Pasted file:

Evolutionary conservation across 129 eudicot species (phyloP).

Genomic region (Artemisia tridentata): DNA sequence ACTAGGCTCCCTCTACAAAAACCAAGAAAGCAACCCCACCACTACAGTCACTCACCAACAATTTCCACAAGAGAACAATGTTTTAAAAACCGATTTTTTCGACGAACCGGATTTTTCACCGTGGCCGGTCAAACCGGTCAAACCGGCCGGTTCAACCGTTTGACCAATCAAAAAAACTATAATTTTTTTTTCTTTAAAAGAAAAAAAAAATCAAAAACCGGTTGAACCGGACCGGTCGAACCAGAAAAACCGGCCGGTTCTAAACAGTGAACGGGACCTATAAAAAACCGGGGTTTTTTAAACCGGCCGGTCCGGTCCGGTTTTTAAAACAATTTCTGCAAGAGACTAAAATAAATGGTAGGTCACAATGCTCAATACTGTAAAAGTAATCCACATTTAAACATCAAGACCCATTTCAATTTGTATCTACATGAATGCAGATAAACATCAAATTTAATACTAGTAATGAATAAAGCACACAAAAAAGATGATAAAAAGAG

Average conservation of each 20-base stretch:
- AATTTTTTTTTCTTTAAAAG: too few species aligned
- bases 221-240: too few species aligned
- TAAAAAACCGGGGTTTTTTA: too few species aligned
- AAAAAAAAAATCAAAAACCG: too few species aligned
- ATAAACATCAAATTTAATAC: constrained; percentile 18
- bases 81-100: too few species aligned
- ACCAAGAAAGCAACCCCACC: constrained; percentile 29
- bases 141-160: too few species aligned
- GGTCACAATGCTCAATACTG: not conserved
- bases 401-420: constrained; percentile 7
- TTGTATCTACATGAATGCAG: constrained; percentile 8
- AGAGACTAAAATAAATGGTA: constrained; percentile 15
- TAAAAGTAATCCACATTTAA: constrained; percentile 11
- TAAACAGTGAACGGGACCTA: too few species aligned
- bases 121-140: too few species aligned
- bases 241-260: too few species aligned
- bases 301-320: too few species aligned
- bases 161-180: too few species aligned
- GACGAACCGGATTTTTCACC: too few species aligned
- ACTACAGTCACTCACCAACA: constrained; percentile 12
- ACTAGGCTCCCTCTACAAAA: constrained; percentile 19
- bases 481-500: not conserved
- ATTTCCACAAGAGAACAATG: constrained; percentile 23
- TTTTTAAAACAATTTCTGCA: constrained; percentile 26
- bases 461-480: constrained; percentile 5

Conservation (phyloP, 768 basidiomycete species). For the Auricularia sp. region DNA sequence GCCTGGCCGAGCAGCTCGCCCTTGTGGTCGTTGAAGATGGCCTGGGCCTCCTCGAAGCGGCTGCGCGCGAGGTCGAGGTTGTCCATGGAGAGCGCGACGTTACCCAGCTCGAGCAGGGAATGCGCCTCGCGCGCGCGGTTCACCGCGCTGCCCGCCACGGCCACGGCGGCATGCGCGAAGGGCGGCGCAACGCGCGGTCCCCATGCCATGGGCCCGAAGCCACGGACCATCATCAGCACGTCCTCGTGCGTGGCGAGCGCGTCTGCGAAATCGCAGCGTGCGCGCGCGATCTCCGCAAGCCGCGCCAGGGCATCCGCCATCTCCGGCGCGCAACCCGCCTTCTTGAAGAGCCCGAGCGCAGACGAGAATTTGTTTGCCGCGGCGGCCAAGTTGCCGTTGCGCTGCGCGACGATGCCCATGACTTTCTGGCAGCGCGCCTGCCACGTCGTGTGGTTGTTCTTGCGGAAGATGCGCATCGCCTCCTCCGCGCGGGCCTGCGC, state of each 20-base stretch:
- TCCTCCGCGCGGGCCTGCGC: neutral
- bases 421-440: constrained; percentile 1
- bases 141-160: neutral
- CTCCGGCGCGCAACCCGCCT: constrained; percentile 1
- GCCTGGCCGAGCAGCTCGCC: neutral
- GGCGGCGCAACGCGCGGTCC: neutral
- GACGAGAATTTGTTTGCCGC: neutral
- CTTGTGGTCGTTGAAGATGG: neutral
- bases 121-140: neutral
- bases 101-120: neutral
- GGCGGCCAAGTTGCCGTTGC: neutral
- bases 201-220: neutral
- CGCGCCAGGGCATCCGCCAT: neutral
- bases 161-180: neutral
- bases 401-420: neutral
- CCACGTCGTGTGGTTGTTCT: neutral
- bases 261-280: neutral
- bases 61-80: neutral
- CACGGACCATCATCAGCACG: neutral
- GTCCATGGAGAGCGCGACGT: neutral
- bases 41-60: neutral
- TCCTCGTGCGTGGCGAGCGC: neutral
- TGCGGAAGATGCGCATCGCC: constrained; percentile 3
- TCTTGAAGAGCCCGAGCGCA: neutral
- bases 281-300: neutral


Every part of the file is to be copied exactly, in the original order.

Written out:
Evolutionary conservation across 129 eudicot species (phyloP).

Genomic region (Artemisia tridentata): DNA sequence ACTAGGCTCCCTCTACAAAAACCAAGAAAGCAACCCCACCACTACAGTCACTCACCAACAATTTCCACAAGAGAACAATGTTTTAAAAACCGATTTTTTCGACGAACCGGATTTTTCACCGTGGCCGGTCAAACCGGTCAAACCGGCCGGTTCAACCGTTTGACCAATCAAAAAAACTATAATTTTTTTTTCTTTAAAAGAAAAAAAAAATCAAAAACCGGTTGAACCGGACCGGTCGAACCAGAAAAACCGGCCGGTTCTAAACAGTGAACGGGACCTATAAAAAACCGGGGTTTTTTAAACCGGCCGGTCCGGTCCGGTTTTTAAAACAATTTCTGCAAGAGACTAAAATAAATGGTAGGTCACAATGCTCAATACTGTAAAAGTAATCCACATTTAAACATCAAGACCCATTTCAATTTGTATCTACATGAATGCAGATAAACATCAAATTTAATACTAGTAATGAATAAAGCACACAAAAAAGATGATAAAAAGAG

Average conservation of each 20-base stretch:
- AATTTTTTTTTCTTTAAAAG: too few species aligned
- bases 221-240: too few species aligned
- TAAAAAACCGGGGTTTTTTA: too few species aligned
- AAAAAAAAAATCAAAAACCG: too few species aligned
- ATAAACATCAAATTTAATAC: constrained; percentile 18
- bases 81-100: too few species aligned
- ACCAAGAAAGCAACCCCACC: constrained; percentile 29
- bases 141-160: too few species aligned
- GGTCACAATGCTCAATACTG: not conserved
- bases 401-420: constrained; percentile 7
- TTGTATCTACATGAATGCAG: constrained; percentile 8
- AGAGACTAAAATAAATGGTA: constrained; percentile 15
- TAAAAGTAATCCACATTTAA: constrained; percentile 11
- TAAACAGTGAACGGGACCTA: too few species aligned
- bases 121-140: too few species aligned
- bases 241-260: too few species aligned
- bases 301-320: too few species aligned
- bases 161-180: too few species aligned
- GACGAACCGGATTTTTCACC: too few species aligned
- ACTACAGTCACTCACCAACA: constrained; percentile 12
- ACTAGGCTCCCTCTACAAAA: constrained; percentile 19
- bases 481-500: not conserved
- ATTTCCACAAGAGAACAATG: constrained; percentile 23
- TTTTTAAAACAATTTCTGCA: constrained; percentile 26
- bases 461-480: constrained; percentile 5

Conservation (phyloP, 768 basidiomycete species). For the Auricularia sp. region DNA sequence GCCTGGCCGAGCAGCTCGCCCTTGTGGTCGTTGAAGATGGCCTGGGCCTCCTCGAAGCGGCTGCGCGCGAGGTCGAGGTTGTCCATGGAGAGCGCGACGTTACCCAGCTCGAGCAGGGAATGCGCCTCGCGCGCGCGGTTCACCGCGCTGCCCGCCACGGCCACGGCGGCATGCGCGAAGGGCGGCGCAACGCGCGGTCCCCATGCCATGGGCCCGAAGCCACGGACCATCATCAGCACGTCCTCGTGCGTGGCGAGCGCGTCTGCGAAATCGCAGCGTGCGCGCGCGATCTCCGCAAGCCGCGCCAGGGCATCCGCCATCTCCGGCGCGCAACCCGCCTTCTTGAAGAGCCCGAGCGCAGACGAGAATTTGTTTGCCGCGGCGGCCAAGTTGCCGTTGCGCTGCGCGACGATGCCCATGACTTTCTGGCAGCGCGCCTGCCACGTCGTGTGGTTGTTCTTGCGGAAGATGCGCATCGCCTCCTCCGCGCGGGCCTGCGC, state of each 20-base stretch:
- TCCTCCGCGCGGGCCTGCGC: neutral
- bases 421-440: constrained; percentile 1
- bases 141-160: neutral
- CTCCGGCGCGCAACCCGCCT: constrained; percentile 1
- GCCTGGCCGAGCAGCTCGCC: neutral
- GGCGGCGCAACGCGCGGTCC: neutral
- GACGAGAATTTGTTTGCCGC: neutral
- CTTGTGGTCGTTGAAGATGG: neutral
- bases 121-140: neutral
- bases 101-120: neutral
- GGCGGCCAAGTTGCCGTTGC: neutral
- bases 201-220: neutral
- CGCGCCAGGGCATCCGCCAT: neutral
- bases 161-180: neutral
- bases 401-420: neutral
- CCACGTCGTGTGGTTGTTCT: neutral
- bases 261-280: neutral
- bases 61-80: neutral
- CACGGACCATCATCAGCACG: neutral
- GTCCATGGAGAGCGCGACGT: neutral
- bases 41-60: neutral
- TCCTCGTGCGTGGCGAGCGC: neutral
- TGCGGAAGATGCGCATCGCC: constrained; percentile 3
- TCTTGAAGAGCCCGAGCGCA: neutral
- bases 281-300: neutral